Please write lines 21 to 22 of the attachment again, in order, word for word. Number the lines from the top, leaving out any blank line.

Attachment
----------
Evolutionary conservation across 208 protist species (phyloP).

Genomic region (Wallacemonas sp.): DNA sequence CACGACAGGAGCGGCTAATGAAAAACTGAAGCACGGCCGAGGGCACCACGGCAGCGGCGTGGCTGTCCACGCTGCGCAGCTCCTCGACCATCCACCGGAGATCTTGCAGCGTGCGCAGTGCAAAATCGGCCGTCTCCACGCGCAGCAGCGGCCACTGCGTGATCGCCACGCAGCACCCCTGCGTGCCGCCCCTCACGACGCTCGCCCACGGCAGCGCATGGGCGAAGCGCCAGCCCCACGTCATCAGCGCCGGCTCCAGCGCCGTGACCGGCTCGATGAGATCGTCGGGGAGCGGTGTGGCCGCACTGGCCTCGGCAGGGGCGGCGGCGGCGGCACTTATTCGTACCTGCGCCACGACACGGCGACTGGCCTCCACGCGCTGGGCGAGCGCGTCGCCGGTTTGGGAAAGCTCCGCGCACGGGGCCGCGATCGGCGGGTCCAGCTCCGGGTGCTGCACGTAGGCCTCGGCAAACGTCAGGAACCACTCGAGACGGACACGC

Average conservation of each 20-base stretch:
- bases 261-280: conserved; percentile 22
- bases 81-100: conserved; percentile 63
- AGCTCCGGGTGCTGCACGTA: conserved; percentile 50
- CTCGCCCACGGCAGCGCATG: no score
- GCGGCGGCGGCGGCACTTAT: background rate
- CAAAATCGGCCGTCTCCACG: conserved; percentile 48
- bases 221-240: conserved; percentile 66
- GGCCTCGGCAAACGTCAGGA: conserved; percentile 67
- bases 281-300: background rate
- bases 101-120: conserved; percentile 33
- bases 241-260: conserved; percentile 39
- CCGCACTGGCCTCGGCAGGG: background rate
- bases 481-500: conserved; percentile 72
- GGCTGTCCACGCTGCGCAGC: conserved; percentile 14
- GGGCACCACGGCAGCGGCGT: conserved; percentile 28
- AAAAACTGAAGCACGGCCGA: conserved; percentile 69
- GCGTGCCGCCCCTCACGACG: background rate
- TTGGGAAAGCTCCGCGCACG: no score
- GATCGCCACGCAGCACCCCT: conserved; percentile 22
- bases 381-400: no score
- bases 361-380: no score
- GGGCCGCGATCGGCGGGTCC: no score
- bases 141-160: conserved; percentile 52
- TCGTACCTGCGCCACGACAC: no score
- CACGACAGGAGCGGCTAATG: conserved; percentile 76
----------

- TTGGGAAAGCTCCGCGCACG: no score
- GATCGCCACGCAGCACCCCT: conserved; percentile 22